MexECON Blog

November Industrial Production Rises 0.1 Percent

Mexican industrial production rose by a seasonally-adjusted 0.1% in November, after a revised 0.4% expansion in October.  Even with these increases, however, output has not yet reversed its big 0.7% decline in September.  According to the report, construction output broke a string of five straight declines in November, jumping 1.8%.  November mining production and utility output both rose 0.1%.  However, November manufacturing output slumped 1.0%, erasing its 0.8% rise in October.

On an unadjusted basis, overall industrial production in November was down 1.4% from the same month one year earlier.  Manufacturing output was up 0.6% year-over-year, and utility production was up 0.4%.  In contrast, mining output was down 2.3%, and construction was down 5.0%.

The report was released Friday by INEGI, the official statistics agency.

Comment:  Overall industrial production in Mexico still looks like it has stabilized and may even be trending gradually upward again.  However, the outlook is not entirely clear.  For example, the big jump in construction during November could be just a blip in an otherwise unrelenting downward trend.  Much of the problem in construction stems from a shift in the government's housing support policies.  That shift has reduced subsidies for housing construction and changed the rules regarding what kinds of residential projects the government will support.  These changes have left many residential construction firms in dire financial straits, so they would have trouble ramping up production even if they could identify attractive projects.  In addition, the normal drop in Mexico's government spending after a change in presidents has become extraordinarily extended.  President Enrique Peña Nieto was inaugurated in December 2012, but outlays remain virtually frozen as the new administration shifts spending on public works projects and other programs to meet its own priorities and reward its own backers.  Finally, the choppy performance in Mexican manufacturing in the last few months is concerning.  The unsettling thing is that the manufacturing production data has been weaker than implied by other recent indicators, such as reports of a modest strengthening in foreign trade and healthy readings on Mexico's purchasing managers' index for the manufacturing sector.  In sum, these details suggest that Mexico's industrial sector is still dealing with some significant challenges.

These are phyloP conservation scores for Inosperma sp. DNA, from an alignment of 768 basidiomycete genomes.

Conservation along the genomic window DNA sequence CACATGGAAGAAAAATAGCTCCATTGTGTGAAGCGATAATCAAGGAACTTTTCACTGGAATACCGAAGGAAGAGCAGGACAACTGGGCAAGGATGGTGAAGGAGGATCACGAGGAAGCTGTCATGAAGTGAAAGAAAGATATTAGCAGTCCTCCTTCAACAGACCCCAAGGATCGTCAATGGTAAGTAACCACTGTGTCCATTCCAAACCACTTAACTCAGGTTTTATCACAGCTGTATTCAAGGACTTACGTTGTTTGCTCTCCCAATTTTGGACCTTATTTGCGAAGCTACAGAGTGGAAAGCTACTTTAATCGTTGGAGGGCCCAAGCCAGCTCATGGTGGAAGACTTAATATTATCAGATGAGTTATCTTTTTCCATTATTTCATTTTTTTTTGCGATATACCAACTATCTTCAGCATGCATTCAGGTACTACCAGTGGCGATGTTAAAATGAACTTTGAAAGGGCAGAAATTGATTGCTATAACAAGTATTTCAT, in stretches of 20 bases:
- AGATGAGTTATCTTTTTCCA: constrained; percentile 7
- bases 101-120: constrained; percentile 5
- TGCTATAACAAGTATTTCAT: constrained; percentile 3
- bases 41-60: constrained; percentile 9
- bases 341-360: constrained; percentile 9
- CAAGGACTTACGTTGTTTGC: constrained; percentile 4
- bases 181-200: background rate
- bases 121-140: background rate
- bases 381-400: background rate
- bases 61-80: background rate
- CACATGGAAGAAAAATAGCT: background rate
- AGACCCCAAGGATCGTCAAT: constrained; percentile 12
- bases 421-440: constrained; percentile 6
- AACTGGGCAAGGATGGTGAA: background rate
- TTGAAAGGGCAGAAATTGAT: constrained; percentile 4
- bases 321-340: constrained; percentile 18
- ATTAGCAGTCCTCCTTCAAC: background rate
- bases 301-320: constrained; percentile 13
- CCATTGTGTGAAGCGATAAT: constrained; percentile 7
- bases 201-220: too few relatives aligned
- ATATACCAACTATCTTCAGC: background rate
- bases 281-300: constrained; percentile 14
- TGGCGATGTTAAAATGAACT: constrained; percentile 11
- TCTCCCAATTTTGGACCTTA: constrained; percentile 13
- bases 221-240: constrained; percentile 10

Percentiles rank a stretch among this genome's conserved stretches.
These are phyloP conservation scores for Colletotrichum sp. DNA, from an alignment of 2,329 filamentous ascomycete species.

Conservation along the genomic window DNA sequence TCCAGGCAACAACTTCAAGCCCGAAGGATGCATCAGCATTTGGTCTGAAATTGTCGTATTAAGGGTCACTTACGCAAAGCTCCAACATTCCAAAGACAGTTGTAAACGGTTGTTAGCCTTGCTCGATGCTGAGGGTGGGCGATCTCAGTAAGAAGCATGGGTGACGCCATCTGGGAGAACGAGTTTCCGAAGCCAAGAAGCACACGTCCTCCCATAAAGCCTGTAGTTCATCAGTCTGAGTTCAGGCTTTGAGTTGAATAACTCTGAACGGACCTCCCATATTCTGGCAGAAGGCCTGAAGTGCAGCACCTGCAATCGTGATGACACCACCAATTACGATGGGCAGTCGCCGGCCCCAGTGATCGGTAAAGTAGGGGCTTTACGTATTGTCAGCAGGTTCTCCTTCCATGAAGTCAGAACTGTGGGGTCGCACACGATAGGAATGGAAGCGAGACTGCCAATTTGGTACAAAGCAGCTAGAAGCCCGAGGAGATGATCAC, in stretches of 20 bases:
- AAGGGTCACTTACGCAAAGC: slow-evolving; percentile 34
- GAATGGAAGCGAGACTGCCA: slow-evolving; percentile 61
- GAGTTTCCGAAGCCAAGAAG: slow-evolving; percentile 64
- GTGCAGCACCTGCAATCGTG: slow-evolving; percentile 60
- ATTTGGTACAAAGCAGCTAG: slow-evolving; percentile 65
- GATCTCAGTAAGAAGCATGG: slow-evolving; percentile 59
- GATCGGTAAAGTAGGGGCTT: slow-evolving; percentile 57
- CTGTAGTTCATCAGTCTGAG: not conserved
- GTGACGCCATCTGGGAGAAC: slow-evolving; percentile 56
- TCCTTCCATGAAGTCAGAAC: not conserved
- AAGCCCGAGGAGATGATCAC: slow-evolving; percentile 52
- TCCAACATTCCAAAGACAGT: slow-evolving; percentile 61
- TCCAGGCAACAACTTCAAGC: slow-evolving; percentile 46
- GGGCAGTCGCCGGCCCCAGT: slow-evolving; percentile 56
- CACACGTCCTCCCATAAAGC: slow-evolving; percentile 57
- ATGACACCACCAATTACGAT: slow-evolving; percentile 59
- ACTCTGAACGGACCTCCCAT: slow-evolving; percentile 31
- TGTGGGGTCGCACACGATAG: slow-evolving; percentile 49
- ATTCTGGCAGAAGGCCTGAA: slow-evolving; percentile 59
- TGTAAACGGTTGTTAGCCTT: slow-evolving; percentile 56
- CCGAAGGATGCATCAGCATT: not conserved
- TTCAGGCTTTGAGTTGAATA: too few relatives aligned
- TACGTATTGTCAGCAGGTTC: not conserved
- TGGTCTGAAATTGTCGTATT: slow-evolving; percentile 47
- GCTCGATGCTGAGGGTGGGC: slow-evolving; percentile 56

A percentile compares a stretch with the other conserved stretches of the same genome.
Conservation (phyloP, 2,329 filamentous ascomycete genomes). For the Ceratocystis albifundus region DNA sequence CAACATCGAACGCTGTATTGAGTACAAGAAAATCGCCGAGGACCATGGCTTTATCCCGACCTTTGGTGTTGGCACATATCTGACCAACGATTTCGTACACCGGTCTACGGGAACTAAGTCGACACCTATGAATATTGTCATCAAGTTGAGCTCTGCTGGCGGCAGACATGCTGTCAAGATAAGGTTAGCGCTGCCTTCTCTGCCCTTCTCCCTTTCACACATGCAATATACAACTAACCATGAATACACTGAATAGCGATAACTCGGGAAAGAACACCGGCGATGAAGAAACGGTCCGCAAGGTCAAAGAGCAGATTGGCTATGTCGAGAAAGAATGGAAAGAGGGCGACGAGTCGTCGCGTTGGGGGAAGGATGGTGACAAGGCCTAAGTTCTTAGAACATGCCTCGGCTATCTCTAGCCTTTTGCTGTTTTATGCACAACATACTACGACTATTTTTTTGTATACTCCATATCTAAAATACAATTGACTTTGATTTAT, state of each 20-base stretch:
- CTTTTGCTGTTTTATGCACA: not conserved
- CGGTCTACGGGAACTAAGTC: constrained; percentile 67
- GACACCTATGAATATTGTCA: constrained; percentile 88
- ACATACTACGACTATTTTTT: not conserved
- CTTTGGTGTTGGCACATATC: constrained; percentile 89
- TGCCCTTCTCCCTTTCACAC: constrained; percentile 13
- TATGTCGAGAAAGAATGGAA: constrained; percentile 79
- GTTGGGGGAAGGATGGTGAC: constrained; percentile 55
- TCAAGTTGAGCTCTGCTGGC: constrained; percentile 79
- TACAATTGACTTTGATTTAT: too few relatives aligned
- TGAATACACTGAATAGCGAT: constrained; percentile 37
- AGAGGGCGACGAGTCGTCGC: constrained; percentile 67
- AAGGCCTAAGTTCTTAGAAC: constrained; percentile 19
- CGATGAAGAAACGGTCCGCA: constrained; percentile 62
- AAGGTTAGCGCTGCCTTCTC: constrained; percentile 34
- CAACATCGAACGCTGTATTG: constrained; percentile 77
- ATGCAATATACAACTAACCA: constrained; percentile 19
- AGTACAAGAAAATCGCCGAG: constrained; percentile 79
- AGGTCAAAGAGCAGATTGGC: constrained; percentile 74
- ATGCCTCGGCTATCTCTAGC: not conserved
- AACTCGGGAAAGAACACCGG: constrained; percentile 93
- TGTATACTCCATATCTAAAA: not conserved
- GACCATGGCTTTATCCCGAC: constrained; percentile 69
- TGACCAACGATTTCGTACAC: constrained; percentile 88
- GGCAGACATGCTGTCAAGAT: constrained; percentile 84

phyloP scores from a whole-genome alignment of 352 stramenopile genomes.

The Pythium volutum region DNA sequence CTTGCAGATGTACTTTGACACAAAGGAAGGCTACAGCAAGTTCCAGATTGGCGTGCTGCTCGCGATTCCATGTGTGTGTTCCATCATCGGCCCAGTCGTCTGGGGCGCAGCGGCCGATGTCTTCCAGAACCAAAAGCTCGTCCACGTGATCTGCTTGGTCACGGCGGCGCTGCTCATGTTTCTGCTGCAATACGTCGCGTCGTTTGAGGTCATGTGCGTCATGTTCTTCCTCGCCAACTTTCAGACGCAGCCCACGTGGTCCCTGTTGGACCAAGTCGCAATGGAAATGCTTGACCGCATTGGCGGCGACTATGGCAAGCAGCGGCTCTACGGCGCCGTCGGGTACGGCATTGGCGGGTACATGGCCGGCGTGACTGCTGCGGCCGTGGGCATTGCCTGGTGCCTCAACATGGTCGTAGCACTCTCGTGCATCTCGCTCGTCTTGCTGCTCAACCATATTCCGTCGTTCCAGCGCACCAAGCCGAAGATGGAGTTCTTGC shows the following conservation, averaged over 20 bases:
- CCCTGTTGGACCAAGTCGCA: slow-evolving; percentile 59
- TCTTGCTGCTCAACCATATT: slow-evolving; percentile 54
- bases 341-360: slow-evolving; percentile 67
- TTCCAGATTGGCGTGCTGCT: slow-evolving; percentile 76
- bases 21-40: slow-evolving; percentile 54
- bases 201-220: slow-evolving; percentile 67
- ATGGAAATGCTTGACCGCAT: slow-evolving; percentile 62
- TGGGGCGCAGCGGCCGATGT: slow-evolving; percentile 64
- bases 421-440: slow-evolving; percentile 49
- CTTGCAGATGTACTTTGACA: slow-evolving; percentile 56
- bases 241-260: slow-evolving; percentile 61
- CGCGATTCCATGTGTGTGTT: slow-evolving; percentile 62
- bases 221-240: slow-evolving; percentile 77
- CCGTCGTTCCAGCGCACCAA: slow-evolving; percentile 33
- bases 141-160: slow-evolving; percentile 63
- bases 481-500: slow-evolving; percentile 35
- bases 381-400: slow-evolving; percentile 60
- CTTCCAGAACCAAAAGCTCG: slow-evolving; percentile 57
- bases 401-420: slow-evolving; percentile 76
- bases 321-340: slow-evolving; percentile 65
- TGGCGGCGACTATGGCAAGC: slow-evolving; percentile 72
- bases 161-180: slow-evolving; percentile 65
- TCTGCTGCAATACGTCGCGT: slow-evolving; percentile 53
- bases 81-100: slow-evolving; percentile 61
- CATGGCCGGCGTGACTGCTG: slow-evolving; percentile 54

Patrick Fearon, CFA
Vice President, Fund Management

Industrial Production 1311

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